The heart of NYU Wagner's programs is our faculty. An amalgam of full-time, clinical/research/visiting, and adjunct professors, they are outstanding teachers, expert researchers and committed practitioners.
NYU Wagner is among 16 distinguished public service and educational organizations attending today’s White House Forum on Urban Innovation with an array of Federal agencies, aimed at surfacing new partnerships and models to solve problems of concentrated poverty and economic immobility in our fast-growing cities.
The public / nonprofit conference is part of a new series of conversations the White House is hosting “to spotlight stories of social innovation on the ground,” according to the briefing packet, which adds: “We seek to learn from pioneers who are driving change in challenging times and to explore new ways federal policy making can support their endeavors.”
Among the participating organizations are the National Urban League, the National League of Cities, 100,000 Homes, Cesar Chavez Public Charter Schools for Public Policy, NCB Capital Impact, and the Center for Sustainable Infrastructure Systems. Federal agency representation includes HUD, the Department of Health and Human Services, the Department of Transportation, Treasury, the Small Business Administration, and the Environmental Protection Agency.
In conjunction with the Forum, the White House launched a new tool, Innovation of the Day, to collect and share innovative practices in affordable housing, community development and urban planning. It is accessible here.
In partnership with the largest organizations supporting technological development in the nonprofit sector, the Robert F. Wagner Graduate School of Public Service at New York University will launch a new competition in September, challenging tech developers to design new applications to address some of the most pressing public issues facing New Yorkers.
The school and its partners—One Economy, Code for America, NPower and Blue Ridge Foundation—have begun evaluating major challenges from government agencies and nonprofits seeking to enter the “Code For Change” competition. Team formation begins on September 28, and prizes include $10,000 in cash to support application development, VC and mentor lunches and potential support from local foundations.
Code for Change will be a twist on the traditional 24- or 36-hour hackathon, because participating developers will spend two weeks working on their concepts, culminating in the judging at NYU Wagner on Friday, October 12.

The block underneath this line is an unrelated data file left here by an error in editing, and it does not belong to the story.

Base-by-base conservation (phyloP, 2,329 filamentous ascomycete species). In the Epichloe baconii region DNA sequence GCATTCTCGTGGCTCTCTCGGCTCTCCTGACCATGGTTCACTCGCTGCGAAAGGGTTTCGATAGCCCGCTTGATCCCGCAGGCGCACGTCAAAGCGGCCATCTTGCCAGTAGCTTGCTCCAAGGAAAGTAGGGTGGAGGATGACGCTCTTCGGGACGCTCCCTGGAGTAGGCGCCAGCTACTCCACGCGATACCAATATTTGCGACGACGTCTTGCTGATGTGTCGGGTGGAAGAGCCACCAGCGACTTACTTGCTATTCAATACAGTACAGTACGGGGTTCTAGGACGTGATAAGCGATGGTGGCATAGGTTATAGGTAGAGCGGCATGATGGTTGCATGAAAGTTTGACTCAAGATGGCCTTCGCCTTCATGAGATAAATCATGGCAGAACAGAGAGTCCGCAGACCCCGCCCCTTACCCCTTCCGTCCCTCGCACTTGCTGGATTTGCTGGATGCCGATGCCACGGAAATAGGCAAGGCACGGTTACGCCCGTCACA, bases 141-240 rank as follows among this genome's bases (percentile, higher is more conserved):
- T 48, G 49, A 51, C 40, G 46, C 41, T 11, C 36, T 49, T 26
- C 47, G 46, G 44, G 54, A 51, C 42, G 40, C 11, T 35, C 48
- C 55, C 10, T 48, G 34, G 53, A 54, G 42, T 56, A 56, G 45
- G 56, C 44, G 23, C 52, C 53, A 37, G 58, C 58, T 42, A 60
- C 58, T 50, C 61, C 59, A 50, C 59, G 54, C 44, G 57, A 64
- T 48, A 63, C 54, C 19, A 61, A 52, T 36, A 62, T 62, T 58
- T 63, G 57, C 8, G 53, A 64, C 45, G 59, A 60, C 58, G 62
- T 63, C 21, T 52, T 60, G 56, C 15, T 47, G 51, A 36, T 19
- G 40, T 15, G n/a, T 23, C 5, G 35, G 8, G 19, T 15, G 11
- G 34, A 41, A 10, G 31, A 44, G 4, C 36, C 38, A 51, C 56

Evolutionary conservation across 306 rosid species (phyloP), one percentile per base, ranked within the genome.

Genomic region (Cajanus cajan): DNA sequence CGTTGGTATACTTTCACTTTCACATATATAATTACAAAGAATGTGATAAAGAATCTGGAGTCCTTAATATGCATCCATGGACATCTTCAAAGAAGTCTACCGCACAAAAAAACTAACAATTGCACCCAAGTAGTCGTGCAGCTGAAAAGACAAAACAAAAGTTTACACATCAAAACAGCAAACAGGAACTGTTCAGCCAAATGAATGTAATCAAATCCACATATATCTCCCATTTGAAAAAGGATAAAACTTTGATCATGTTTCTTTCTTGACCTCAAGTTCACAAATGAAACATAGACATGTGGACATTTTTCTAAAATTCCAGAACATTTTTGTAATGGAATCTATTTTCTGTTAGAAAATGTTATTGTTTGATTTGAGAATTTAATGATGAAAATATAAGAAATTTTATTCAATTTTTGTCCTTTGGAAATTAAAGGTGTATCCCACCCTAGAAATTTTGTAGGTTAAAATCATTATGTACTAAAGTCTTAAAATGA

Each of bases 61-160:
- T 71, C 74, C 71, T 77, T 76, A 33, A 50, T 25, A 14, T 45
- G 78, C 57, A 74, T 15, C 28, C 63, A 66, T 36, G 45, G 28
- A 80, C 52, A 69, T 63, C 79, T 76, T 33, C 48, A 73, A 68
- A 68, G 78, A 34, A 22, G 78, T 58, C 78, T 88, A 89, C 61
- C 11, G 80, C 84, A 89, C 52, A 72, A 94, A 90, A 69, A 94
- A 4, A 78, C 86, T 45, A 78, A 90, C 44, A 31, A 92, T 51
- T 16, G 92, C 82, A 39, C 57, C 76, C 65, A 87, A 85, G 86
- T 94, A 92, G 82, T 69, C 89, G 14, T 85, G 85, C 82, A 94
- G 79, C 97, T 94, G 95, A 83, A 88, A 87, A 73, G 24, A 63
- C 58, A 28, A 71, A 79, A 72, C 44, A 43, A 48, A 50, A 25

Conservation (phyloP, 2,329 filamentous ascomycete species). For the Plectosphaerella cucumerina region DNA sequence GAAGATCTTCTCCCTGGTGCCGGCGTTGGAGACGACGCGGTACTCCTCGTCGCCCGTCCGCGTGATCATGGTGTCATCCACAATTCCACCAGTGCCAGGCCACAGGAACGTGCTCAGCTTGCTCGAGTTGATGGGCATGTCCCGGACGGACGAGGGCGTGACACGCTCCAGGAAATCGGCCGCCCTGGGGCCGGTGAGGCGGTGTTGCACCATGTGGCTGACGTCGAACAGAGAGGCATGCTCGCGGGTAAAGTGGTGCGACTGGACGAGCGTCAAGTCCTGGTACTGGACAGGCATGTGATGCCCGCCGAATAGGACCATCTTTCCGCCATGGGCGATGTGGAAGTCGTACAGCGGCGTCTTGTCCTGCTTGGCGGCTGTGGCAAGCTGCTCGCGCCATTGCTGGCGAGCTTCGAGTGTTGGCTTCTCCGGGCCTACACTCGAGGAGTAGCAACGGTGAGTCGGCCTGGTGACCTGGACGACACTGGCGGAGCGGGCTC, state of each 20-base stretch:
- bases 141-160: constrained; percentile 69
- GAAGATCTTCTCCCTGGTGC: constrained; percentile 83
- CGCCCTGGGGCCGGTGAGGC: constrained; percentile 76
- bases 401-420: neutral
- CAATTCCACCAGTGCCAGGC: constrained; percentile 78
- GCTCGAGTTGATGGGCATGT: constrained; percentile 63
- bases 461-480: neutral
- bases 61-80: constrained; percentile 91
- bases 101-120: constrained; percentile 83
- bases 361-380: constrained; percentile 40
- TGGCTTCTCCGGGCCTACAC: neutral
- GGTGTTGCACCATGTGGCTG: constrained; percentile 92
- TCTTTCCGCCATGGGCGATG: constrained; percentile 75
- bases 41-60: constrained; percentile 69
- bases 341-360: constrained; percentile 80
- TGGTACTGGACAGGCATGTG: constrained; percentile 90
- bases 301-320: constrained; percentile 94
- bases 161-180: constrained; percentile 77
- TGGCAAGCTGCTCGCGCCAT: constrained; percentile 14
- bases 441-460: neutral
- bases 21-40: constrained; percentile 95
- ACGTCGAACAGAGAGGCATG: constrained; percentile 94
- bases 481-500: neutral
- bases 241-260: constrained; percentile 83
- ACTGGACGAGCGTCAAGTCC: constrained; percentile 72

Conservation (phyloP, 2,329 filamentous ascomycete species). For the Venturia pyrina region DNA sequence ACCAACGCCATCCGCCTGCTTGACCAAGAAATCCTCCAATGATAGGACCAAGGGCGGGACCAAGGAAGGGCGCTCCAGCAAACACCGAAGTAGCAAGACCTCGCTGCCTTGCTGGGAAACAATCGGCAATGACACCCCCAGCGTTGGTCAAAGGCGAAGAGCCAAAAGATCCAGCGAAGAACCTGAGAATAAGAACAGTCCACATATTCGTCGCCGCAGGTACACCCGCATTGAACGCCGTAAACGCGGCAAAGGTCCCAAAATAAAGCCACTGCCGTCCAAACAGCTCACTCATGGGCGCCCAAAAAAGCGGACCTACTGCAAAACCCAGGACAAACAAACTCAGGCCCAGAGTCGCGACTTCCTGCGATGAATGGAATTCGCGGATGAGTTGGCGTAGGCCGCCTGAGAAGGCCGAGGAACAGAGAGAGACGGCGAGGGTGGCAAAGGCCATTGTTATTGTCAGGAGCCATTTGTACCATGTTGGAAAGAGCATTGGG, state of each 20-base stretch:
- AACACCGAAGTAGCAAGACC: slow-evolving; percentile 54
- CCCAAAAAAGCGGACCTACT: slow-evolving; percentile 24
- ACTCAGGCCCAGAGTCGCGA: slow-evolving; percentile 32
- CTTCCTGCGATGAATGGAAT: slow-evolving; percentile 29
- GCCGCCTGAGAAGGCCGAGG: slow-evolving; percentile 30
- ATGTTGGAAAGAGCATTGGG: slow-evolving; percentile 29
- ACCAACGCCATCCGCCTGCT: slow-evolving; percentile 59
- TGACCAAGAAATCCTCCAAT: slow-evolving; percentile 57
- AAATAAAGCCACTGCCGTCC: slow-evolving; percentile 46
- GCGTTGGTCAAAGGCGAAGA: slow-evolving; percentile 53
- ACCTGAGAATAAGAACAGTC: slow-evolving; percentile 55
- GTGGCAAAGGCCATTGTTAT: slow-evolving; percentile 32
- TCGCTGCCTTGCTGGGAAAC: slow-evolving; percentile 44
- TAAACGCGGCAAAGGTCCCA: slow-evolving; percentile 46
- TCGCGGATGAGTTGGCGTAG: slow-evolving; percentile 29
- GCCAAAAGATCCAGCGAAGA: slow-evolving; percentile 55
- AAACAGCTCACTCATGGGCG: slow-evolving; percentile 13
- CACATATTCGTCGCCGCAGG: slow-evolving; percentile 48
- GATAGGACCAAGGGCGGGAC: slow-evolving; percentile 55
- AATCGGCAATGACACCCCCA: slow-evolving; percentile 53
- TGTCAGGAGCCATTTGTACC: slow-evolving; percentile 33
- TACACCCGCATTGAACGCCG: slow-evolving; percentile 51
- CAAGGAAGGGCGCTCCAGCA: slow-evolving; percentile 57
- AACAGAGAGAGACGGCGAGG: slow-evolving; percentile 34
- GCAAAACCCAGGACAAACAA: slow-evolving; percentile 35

Code for Change will look for tech applications that will lead to improvements with a broad public purpose, be they in education, emergency readiness, voting, social services, or other areas of public interest and public service.
Code for Change is made possible by generous support from Motorola Mobility Foundation and Liquidnet.
Anyone interested in entering the contest can create challenges, join teams, and view rules and other details at www.applicationsforgood.org, a platform for designers created by the global nonprofit One Economy.
Paul Light, the Paulette Goddard Professor of Public Service at NYU Wagner, has written an essay for a newly published book. In the piece he contends that, for all the low levels of trust the federal government inspires in contemporary public-opinion surveys, it has played a helpful role in American life, ranging from transportation and housing to the environment and the arts.
In the book To Promote the General Welfare: The Case for Big Government, edited by Professor Steven Conn of Ohio State (published by Oxford University Press), Light's chapter is titled “From Endeavor to Achievement and Back Again: Government’s Greatest Hits in Peril.” The essay recounts 50 pieces of legislation that reveal what he calls “a good-faith effort to identify the problems that the federal government tried hardest to solve over the past half century.”
“These efforts are extraordinarily wide-ranging—from advancing human rights to helping veterans readjust to civilian life; from protecting the consumers to protecting the environment,” writes Light. “All but a handful of the 50 endeavors involve closely related sets of laws organized around a consistent strategy for addressing a focused problem, such as crime, water quality, or arms control and disarmament.”
A research investigation by NYU Wagner Assistant Professor of Global Health Policy Karen Grépin on the impact of international HIV-focused donor funding on health service delivery will appear in a special issue of the journal Health Affairs. The July thematic issue is devoted to analysis of the President’s Emergency Plan for AIDS Relief, a nine-year-old program of bilateral U.S. assistance to support countries in their battle against HIV/AIDS (and one that has been described as the largest program of U.S. aid since the Marshall Plan). The Health Affairs volume and its dissemination are funded, in part, by the Office of the U.S. Global AIDS Coordinator; Merck & Co, Inc.; BD; and the U.S. Department of Health and Human Services. Professor Grépin’s paper is titled “HIV Donor Funding Has Both Boosted And Curbed The Delivery Of Different Non-HIV Health Services In Sub-Saharan Africa." She will join contributors, thought leaders, and policy makers at a morning briefing in Washington, D.C., on July 10 to mark the issue’s release.